John Strugnell

John Strugnell

John Strugnell, (May 25, 1930 – November 30, 2007) was born in Barnet, North London, England. At 23 he was the youngest member of the team of scholars led by Roland de Vaux, formed in 1954 to edit the Dead Sea Scrolls in Jerusalem. He was studying Oriental languages at Jesus College, Oxford when Sir Godfrey Rolles Driver, a lecturer in Semitic philology, nominated him to join the Scrolls editorial team. Although Strugnell had no previous experience in palaeography he learned very quickly to read the Scrolls. He would be involved in the Dead Sea Scrolls project for more than forty years. [] John Strugnell died in Boston, MA on November 30, 2007.

Early career

Strugnell was educated at St. Paul's School in London. He took a double first in Classics and Semitics at Oxford. In 1956-1957 Strugnell held a position at the Oriental Institute of Chicago, where he met his future wife, Cecile Pierlot, whose father had been Prime Minister of Belgium during the Second World War. He was away from his Scrolls again from 1960 to 1967, this time at Duke University, though he returned in summers to continue his efforts in Jerusalem. From 1966 to 1991 he was a Professor of Christian Origins at Harvard. [ 'The Times' obituary December 29 2007] He succeeded Pierre Benoit as editor-in-chief of the Scrolls in 1984, a position which he held until 1990. During this period he was responsible for bringing Israeli scholars Elisha Qimron and Emanuel Tov to work on the scrolls, breaking the long standing exclusion. []

Editor in Chief

His production of editions of texts was not large, but the texts which he did publish were all exceptionally important, including "The Angelic Liturgy", later published as "Songs of the Sabbath Sacrifices" (Shirot 'olat ha-Shabbat), and "An Unpublished halakhic Letter from Qumran", later known as MMT [or 4QMMT ] from the Hebrew (Miqtsat Ma'asei ha-Torah), this latter text being edited with Elisha Qimron, who did much of the work. These texts helped to enrich scholarly knowledge of the cultus of the writers of the Dead Sea Scrolls. Nevertheless, he was a slow worker and the times had changed since it was acceptable to keep the scrolls protected from what was once considered misuse and hasty publication.

For many years scholars had accepted the lack of access to unpublished texts and the slow publication of the texts. This changed during Strugnell's editorship, for there came a growing movement of scholars calling for access to the Scrolls. By this time his health had deteriorated. Only one volume was produced under his general editorship, "The Greek Minor Prophets Scroll from Nahal Hever", by Emanuel Tov.


Finally Strugnell was removed from his editorial post on the Scrolls project in 1990 after critics charged that he was moving too slowly in publishing them and he gave an interview to "Ha'aretz" saying that Judaism was a "horrible religion" which "should not exist". [] .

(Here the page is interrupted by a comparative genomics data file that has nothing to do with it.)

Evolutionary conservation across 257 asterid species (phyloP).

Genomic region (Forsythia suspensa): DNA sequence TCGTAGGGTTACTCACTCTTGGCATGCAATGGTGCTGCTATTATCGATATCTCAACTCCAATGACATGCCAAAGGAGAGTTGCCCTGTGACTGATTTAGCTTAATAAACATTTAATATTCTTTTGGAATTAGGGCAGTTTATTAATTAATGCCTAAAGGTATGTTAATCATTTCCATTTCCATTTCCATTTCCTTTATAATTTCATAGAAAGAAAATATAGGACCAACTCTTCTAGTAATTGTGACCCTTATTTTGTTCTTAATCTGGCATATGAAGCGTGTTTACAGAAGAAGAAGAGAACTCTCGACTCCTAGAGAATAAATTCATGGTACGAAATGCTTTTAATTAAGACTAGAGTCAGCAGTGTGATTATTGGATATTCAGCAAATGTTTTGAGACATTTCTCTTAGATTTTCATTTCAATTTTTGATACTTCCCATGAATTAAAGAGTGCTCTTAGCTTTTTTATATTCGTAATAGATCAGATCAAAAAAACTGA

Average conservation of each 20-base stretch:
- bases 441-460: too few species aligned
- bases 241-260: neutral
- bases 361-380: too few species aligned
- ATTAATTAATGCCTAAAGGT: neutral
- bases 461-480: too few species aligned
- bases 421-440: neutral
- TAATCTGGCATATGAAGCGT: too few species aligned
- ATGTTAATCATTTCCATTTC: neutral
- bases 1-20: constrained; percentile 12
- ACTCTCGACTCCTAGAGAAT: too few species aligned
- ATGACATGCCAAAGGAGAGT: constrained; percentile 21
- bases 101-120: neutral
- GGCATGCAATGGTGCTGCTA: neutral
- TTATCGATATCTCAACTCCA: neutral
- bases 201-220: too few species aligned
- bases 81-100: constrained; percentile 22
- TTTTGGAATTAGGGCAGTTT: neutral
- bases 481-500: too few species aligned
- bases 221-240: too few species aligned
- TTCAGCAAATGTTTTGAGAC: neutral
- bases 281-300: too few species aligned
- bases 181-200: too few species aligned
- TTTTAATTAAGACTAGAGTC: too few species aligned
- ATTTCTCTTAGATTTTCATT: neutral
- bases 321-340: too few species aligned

In the interview, Strugnell insisted Judaism was "a Christian heresy, and we deal with our heretics in different ways. You are a phenomenon that we haven't managed to convert -- and we should have managed." [] There was immediate condemnation of his comments, including an editorial in the New York Times. He was removed from his position as editor-in-chief, and he was forced to take early retirement on medical grounds at Harvard. ['The Times' obit.]

Strugnell later said that he was suffering from stress-induced alcoholism and manic depression when he gave the interview. Shortly after he was dismissed from his post, he was institutionalized in McLean Hospital for a period. He insisted that his remarks were taken out of context and he only meant "horrible" in the Miltonian sense of "deplored in antiquity". In a 2007 intervew in Biblical Archaeology Review, Frank Moore Cross said that despite Strugnell's comments, which were based on a theological argument of the early Church Fathers that Christianity superseded Judaism, Strugnell had very friendly relationships with a number of Jewish scholars, some of whom signed a letter of support for him which was published in the Chicago Tribune. In addition, Strugnell insists that he tried to publish the scrolls as quickly as he could but that his team was the limiting factor.

At the time of his death he was Professor Emeritus at the Harvard Divinity School.

The Strugnell Library

In 2003 the City Seminary of Sacramento acquired Strugnell's library of over 4,000 volumes, including texts on Hebrew, Aramaic, Syriac, Ethiopic — as well as works on Greek and Latin, and large sections on classical studies, Patristics ( Early Church writings), apocryphal and pseudepigraphal (falsely attributed) literature, and books on Judaism, Christianity, Hebrew Bible and New Testament studies. A highlight of the collection is Strugnell’s personal copy of the Dead Sea Scrolls ' "concordance" '. The early Scrolls team made a concordance of the words in the unpublished texts to assist their own work. [] []


* Article by John J. Collins on John Strugnell, in The Encyclopaedia of the Dead Sea Scrolls, ed. Lawrence Schiffman and James VanderKam, Oxford, 2000.
* The Meaning of the Dead Sea Scrolls, James VanderKam and Peter Flint, HarperSanFransisco, 2002.
* " [ Headliners: Fallen Scholar] ", "New York Times", Week in Review, December 16, 1990
* Ron Rosenbaum, "The Riddle of the Scrolls", "Vanity Fair", reprinted in "The Secret Parts of Fortune"

External links

* [ Harvard Divinity School bio]
* [ Strugnell on the Biblical Archaeology Society website]
* [,%20JOHN&field=per&match=exact John Strugnell in the New York Times]
* [ City Seminary of Sacramento acquires the Strugnell Library]
* [ Detroit Jewish News, 12/1/2002, on sale of his library through Dove Books]

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